The entry fee was one dollar; all the other expenses had to come out of Lebow’s and Chiapetta’s pockets as Lebow’s rich backers turned out to be a fiction. To save three cents per can, Lebow bought sodas in Greenwich Village and took them up to the park to use at the aid stations, but he forgot a can opener. Lebow and Chiapetta both competed in the race and when Lebow got too thirsty to continue, he tried to beg a soda from one of the park’s vendors since he had no money in his running shorts. A nearby visitor took pity on him and bought him a drink.


The winner of the race was firefighter Gary Muhrcke (pictured above), who had signed up that morning, with a time of 2:31:39. While two women had started the race, neither finished; indeed, more than half the field dropped out before the finish line. Muhrcke was awarded a $10 watch; other finishers received old bowling and baseball trophies.

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Wednesday, September 8, 2010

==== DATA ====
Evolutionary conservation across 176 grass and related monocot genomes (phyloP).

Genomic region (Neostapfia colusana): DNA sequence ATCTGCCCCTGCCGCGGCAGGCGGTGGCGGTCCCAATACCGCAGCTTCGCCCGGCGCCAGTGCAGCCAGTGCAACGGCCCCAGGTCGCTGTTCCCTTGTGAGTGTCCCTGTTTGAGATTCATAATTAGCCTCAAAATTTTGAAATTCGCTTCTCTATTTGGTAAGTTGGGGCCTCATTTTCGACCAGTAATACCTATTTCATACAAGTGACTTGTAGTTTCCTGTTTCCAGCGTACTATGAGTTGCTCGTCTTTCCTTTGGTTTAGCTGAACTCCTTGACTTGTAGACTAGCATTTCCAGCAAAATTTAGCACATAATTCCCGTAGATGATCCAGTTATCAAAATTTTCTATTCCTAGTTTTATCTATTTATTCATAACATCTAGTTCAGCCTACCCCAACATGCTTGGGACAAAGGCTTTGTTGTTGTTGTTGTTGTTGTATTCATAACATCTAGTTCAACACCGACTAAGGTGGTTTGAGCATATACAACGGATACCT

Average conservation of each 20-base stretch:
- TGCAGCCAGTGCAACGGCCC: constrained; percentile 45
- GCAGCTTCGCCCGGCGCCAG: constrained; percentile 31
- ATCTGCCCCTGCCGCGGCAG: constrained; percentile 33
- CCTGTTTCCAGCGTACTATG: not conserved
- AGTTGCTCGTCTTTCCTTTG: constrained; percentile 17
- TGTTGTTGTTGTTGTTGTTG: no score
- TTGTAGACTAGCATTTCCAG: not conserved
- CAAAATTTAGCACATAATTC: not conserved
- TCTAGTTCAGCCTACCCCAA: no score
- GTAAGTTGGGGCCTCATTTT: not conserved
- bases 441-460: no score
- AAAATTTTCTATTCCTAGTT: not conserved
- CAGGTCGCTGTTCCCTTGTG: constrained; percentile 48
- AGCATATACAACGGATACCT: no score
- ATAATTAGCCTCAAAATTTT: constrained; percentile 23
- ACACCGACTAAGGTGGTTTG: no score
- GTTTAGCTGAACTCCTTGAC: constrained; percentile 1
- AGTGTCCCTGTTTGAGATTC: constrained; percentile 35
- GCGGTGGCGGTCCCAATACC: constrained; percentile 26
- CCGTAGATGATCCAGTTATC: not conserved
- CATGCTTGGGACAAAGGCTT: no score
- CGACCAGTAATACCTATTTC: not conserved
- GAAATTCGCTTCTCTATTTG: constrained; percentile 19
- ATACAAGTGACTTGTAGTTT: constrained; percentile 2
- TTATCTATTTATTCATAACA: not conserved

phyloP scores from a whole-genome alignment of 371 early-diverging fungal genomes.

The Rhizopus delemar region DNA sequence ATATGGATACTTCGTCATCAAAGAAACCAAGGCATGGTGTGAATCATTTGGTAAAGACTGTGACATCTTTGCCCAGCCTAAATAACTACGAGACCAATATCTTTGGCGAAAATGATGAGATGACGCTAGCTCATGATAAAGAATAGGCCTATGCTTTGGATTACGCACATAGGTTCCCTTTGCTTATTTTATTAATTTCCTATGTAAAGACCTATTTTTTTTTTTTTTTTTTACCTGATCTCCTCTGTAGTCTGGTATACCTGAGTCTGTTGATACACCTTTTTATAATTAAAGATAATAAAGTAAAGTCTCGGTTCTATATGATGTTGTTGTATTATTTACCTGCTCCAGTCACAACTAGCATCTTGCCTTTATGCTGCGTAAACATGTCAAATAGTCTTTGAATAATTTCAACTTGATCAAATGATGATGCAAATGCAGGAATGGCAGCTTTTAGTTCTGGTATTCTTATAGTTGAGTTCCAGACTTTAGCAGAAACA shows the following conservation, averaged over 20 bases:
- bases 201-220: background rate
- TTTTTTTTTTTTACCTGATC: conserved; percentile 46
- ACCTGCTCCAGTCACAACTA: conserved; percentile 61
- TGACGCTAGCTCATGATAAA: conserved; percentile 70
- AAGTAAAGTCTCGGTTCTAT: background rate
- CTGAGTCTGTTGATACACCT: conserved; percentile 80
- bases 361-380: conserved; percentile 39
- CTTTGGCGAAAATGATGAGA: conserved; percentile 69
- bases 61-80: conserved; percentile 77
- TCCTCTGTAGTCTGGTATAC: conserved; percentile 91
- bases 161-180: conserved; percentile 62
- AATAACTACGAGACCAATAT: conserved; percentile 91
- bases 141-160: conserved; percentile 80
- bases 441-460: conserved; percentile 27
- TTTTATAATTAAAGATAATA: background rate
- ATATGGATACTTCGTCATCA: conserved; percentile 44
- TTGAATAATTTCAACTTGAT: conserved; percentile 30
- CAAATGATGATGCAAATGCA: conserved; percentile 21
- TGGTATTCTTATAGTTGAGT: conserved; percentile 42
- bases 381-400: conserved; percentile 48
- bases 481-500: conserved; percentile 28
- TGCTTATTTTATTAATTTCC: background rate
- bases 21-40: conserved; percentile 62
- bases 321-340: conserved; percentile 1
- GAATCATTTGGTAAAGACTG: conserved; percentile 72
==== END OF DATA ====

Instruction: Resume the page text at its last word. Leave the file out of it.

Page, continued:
Even Old New York Was Once New Amsterdam....

In honor of the anniversary of the Dutch surrendering to the English on this day in 1664, here's a link to our blog post from last year commemorating the handover.

And here's They Might Be Giants singing Istanbul (Not Constantinople):





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Friday, September 3, 2010

Happy Birthday, Louis Sullivan

Today, September 3, marks the birthday of renowned architect Louis Sullivan—the “father of modernism”—who would be 154 years old today. Sullivan was born in Boston, the son of an Irish immigrant father (who’d come to America in 1847, the worst year of the Irish Potato Famine) and a Swiss mother.

Sullivan is most closely associated with Chicago, where he moved in 1873, just two years after the Great Chicago Fire decimated the city—thus providing ample work for young architects. Indeed, Sullivan has only one building in New York, but it is superb: the Bayard-Condict Building at 65 Bleecker Street.